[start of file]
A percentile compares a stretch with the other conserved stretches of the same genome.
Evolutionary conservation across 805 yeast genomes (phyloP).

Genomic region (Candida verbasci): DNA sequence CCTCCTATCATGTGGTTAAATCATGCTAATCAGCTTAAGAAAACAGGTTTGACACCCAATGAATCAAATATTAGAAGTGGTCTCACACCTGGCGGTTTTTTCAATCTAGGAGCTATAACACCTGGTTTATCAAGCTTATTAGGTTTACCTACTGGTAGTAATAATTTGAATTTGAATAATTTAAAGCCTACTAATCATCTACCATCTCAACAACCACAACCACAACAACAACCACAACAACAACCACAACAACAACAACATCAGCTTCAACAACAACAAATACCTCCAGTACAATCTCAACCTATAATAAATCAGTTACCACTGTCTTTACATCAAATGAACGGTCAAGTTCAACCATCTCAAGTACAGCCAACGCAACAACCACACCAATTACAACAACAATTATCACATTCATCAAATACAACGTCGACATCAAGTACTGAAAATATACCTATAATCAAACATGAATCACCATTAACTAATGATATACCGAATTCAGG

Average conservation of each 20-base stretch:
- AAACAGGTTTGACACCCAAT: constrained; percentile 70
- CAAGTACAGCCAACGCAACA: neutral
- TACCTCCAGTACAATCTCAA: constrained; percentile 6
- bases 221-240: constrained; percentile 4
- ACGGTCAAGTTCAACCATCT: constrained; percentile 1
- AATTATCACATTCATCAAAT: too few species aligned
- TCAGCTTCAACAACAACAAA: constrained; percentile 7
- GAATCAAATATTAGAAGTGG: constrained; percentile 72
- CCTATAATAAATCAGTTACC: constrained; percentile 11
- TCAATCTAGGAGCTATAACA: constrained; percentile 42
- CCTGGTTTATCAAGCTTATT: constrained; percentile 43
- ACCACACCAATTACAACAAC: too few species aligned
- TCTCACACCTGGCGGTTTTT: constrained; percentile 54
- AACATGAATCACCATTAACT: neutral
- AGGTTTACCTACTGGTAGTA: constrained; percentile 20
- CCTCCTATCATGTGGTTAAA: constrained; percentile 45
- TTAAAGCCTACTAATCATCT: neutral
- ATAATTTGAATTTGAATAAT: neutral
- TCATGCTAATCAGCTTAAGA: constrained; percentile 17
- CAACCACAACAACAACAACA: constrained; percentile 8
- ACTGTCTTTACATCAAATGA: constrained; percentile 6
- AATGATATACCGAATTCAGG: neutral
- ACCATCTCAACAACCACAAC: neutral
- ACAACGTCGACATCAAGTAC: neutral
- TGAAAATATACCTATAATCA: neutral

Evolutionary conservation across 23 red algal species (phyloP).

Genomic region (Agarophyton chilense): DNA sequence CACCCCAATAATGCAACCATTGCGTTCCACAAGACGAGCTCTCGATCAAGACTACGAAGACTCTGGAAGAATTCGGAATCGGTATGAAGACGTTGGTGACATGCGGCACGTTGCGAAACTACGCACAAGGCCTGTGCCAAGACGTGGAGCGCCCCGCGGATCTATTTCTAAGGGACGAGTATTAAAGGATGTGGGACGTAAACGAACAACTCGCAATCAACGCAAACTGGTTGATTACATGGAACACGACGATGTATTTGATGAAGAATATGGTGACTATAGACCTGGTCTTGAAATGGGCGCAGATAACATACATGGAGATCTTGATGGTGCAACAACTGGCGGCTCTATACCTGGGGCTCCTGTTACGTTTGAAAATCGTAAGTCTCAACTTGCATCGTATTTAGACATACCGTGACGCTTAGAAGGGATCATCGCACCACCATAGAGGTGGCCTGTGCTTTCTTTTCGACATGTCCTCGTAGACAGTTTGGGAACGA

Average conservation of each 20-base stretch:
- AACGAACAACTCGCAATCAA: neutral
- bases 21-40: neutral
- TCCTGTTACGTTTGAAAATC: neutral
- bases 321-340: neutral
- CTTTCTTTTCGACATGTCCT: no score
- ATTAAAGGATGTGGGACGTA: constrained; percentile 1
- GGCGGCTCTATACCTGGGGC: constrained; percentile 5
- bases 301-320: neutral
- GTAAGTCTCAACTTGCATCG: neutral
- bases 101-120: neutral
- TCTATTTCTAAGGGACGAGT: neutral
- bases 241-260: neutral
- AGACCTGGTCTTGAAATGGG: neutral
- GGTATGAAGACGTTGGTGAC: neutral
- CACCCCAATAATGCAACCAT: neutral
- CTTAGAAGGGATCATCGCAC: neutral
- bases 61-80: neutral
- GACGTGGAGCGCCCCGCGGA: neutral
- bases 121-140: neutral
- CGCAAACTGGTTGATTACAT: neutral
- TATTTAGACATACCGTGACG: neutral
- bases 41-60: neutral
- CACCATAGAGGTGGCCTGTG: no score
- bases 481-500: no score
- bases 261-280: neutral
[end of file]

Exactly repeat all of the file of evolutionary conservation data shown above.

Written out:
A percentile compares a stretch with the other conserved stretches of the same genome.
Evolutionary conservation across 805 yeast genomes (phyloP).

Genomic region (Candida verbasci): DNA sequence CCTCCTATCATGTGGTTAAATCATGCTAATCAGCTTAAGAAAACAGGTTTGACACCCAATGAATCAAATATTAGAAGTGGTCTCACACCTGGCGGTTTTTTCAATCTAGGAGCTATAACACCTGGTTTATCAAGCTTATTAGGTTTACCTACTGGTAGTAATAATTTGAATTTGAATAATTTAAAGCCTACTAATCATCTACCATCTCAACAACCACAACCACAACAACAACCACAACAACAACCACAACAACAACAACATCAGCTTCAACAACAACAAATACCTCCAGTACAATCTCAACCTATAATAAATCAGTTACCACTGTCTTTACATCAAATGAACGGTCAAGTTCAACCATCTCAAGTACAGCCAACGCAACAACCACACCAATTACAACAACAATTATCACATTCATCAAATACAACGTCGACATCAAGTACTGAAAATATACCTATAATCAAACATGAATCACCATTAACTAATGATATACCGAATTCAGG

Average conservation of each 20-base stretch:
- AAACAGGTTTGACACCCAAT: constrained; percentile 70
- CAAGTACAGCCAACGCAACA: neutral
- TACCTCCAGTACAATCTCAA: constrained; percentile 6
- bases 221-240: constrained; percentile 4
- ACGGTCAAGTTCAACCATCT: constrained; percentile 1
- AATTATCACATTCATCAAAT: too few species aligned
- TCAGCTTCAACAACAACAAA: constrained; percentile 7
- GAATCAAATATTAGAAGTGG: constrained; percentile 72
- CCTATAATAAATCAGTTACC: constrained; percentile 11
- TCAATCTAGGAGCTATAACA: constrained; percentile 42
- CCTGGTTTATCAAGCTTATT: constrained; percentile 43
- ACCACACCAATTACAACAAC: too few species aligned
- TCTCACACCTGGCGGTTTTT: constrained; percentile 54
- AACATGAATCACCATTAACT: neutral
- AGGTTTACCTACTGGTAGTA: constrained; percentile 20
- CCTCCTATCATGTGGTTAAA: constrained; percentile 45
- TTAAAGCCTACTAATCATCT: neutral
- ATAATTTGAATTTGAATAAT: neutral
- TCATGCTAATCAGCTTAAGA: constrained; percentile 17
- CAACCACAACAACAACAACA: constrained; percentile 8
- ACTGTCTTTACATCAAATGA: constrained; percentile 6
- AATGATATACCGAATTCAGG: neutral
- ACCATCTCAACAACCACAAC: neutral
- ACAACGTCGACATCAAGTAC: neutral
- TGAAAATATACCTATAATCA: neutral

Evolutionary conservation across 23 red algal species (phyloP).

Genomic region (Agarophyton chilense): DNA sequence CACCCCAATAATGCAACCATTGCGTTCCACAAGACGAGCTCTCGATCAAGACTACGAAGACTCTGGAAGAATTCGGAATCGGTATGAAGACGTTGGTGACATGCGGCACGTTGCGAAACTACGCACAAGGCCTGTGCCAAGACGTGGAGCGCCCCGCGGATCTATTTCTAAGGGACGAGTATTAAAGGATGTGGGACGTAAACGAACAACTCGCAATCAACGCAAACTGGTTGATTACATGGAACACGACGATGTATTTGATGAAGAATATGGTGACTATAGACCTGGTCTTGAAATGGGCGCAGATAACATACATGGAGATCTTGATGGTGCAACAACTGGCGGCTCTATACCTGGGGCTCCTGTTACGTTTGAAAATCGTAAGTCTCAACTTGCATCGTATTTAGACATACCGTGACGCTTAGAAGGGATCATCGCACCACCATAGAGGTGGCCTGTGCTTTCTTTTCGACATGTCCTCGTAGACAGTTTGGGAACGA

Average conservation of each 20-base stretch:
- AACGAACAACTCGCAATCAA: neutral
- bases 21-40: neutral
- TCCTGTTACGTTTGAAAATC: neutral
- bases 321-340: neutral
- CTTTCTTTTCGACATGTCCT: no score
- ATTAAAGGATGTGGGACGTA: constrained; percentile 1
- GGCGGCTCTATACCTGGGGC: constrained; percentile 5
- bases 301-320: neutral
- GTAAGTCTCAACTTGCATCG: neutral
- bases 101-120: neutral
- TCTATTTCTAAGGGACGAGT: neutral
- bases 241-260: neutral
- AGACCTGGTCTTGAAATGGG: neutral
- GGTATGAAGACGTTGGTGAC: neutral
- CACCCCAATAATGCAACCAT: neutral
- CTTAGAAGGGATCATCGCAC: neutral
- bases 61-80: neutral
- GACGTGGAGCGCCCCGCGGA: neutral
- bases 121-140: neutral
- CGCAAACTGGTTGATTACAT: neutral
- TATTTAGACATACCGTGACG: neutral
- bases 41-60: neutral
- CACCATAGAGGTGGCCTGTG: no score
- bases 481-500: no score
- bases 261-280: neutral